A year after a Bel Air teen was accused of murdering his father, supporters say they still stand behind him.
More than 20 people rallied in the rain Wednesday outside the Harford County courthouse in Bel Air for Robert C. Richardson III, who appeared in court for a pre-trial hearing about his visits with defense lawyers. Inside, they held hands in the hallway for a prayer circle, then filled the benches of the courtroom, where they caught a glimpse of the 17-year-old, shackled and in a gray striped jumpsuit.
"This is a kid who's known very little love in his life," said Bel Air resident Eileen Siple, 50, whose daughter is a friend of Richardson's. "We have to step up to be here for him."
Richardson is charged as an adult with first- and second-degree murder in the death of his father, Robert C. Richardson Jr., 58, last January. Investigators say the teen shot his father, left the body in a pond near his grandmother's Aberdeen home and confessed to the killing. He is being held at the Harford County Detention Center.
Supporters say they believe Richardson's father abused him and contend that the teen, whose mother died when he was a child, should be tried as a juvenile.
In the weeks after his arrest, some members of Richardson's family defended his father, saying that though the two had a difficult relationship, the son was never physically abused.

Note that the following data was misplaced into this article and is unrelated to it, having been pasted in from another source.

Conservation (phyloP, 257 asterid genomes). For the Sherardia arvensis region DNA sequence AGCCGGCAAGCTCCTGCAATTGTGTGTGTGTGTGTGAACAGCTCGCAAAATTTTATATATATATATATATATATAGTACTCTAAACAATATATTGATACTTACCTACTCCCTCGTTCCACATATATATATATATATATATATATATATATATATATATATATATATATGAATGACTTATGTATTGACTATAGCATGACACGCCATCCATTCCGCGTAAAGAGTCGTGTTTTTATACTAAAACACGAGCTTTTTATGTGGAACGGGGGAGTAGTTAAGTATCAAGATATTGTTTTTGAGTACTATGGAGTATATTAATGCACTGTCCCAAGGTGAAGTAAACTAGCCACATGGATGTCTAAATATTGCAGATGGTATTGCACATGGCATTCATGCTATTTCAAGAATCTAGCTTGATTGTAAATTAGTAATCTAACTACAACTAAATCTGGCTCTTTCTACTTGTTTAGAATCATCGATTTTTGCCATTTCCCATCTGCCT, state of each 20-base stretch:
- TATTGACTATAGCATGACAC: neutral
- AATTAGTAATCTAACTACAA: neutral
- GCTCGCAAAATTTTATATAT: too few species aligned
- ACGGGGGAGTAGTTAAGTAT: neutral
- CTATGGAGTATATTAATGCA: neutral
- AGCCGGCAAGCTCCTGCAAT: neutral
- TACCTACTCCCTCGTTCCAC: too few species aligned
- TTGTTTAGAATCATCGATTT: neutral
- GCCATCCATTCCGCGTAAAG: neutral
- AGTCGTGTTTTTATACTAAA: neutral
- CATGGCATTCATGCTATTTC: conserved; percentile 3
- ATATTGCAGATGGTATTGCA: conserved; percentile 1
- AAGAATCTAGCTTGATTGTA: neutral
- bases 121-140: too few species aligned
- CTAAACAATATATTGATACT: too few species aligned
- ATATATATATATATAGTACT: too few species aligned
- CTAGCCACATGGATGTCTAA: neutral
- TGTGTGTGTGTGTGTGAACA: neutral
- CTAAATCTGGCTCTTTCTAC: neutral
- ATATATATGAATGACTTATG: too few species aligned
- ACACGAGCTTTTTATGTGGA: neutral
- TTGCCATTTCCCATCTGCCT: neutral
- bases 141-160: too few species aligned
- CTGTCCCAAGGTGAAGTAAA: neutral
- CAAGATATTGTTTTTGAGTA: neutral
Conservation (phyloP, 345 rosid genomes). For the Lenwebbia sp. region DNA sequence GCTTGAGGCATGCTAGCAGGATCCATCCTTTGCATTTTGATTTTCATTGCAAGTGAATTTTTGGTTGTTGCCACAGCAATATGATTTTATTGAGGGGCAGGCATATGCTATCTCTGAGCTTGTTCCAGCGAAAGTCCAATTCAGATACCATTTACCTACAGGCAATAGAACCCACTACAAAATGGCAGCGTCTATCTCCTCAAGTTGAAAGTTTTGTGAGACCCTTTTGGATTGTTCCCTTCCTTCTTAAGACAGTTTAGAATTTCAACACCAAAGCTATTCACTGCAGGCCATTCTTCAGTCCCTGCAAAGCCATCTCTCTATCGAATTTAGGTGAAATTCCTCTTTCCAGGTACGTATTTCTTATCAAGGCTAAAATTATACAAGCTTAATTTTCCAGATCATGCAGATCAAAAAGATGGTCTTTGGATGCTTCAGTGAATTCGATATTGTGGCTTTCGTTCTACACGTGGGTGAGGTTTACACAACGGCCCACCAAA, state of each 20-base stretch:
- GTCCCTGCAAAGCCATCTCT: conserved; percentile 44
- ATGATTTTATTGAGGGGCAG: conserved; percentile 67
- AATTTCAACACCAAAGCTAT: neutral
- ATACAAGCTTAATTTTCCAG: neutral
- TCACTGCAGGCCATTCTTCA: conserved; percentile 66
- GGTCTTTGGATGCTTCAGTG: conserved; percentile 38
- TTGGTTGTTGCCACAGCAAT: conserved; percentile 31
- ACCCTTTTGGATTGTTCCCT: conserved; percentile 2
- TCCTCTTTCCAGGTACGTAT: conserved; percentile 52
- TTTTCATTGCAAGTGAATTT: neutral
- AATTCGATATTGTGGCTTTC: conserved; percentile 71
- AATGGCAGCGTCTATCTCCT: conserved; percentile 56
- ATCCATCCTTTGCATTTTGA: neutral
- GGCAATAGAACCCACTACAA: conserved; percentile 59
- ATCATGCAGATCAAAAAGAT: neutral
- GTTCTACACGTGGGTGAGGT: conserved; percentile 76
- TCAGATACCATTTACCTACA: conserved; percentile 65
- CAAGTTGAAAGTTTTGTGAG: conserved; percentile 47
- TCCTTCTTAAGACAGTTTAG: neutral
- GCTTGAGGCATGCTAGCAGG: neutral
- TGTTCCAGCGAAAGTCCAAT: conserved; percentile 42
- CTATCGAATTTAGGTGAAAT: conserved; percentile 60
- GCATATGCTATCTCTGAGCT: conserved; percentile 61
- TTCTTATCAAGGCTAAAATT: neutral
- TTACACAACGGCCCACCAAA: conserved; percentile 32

Richardson appeared only briefly in Circuit Court, where defense lawyers and prosecutors told Judge Stephen Waldron about an agreement over the visitation issue. Several women who attended the hearing to support Richardson teared up as he whispered with his lawyers at the defense table.
Typically, defendants at the detention center meet with their attorneys through a glass window. The agreement will let Richardson's lawyers visit him without that barrier.
Stefanie McArdle of the public defender's office said after the hearing that face-to-face visits with no glass window are crucial for developing "trust and rapport with a kid who's already traumatized."
"He's in a cell 23 hours a day by himself," she said. "It's of paramount concern for a juvenile."
Richardson's trial is scheduled for May. A March hearing is scheduled, at which the defense will try to suppress his confession and evidence obtained by a search warrant, McArdle said.
Richardson received an outpouring of support after he was charged. Many asked whether the community could have done more to help him before the killing.
At the rally before the hearing Wednesday, supporters chanted "Justice for Robby" and waved signs with messages that included "It Takes a Village" and "Don't Abuse the Abused."
Siple said those at the rally — who included Richardson's friends, their parents, a half-sister and people who didn't know him well — want to bring attention not only to his case, but to wider issues of juvenile justice and child abuse.
William "Joe" Sullivan, 36, a carpenter whose daughter dated Richardson, said he's determined to "stand behind him no matter what."
Sullivan said he has known Richardson since the boy was 9 or 10.
At the rally on Main Street, Sullivan pulled out an envelope from jail. He's tried to help Richardson by writing letters and sending money to his commissary account, he said.
The letter, splattered with raindrops, was addressed to Dad.
"He used to call me Mr. Joe," Sullivan said. "Now he wants to call me dad."
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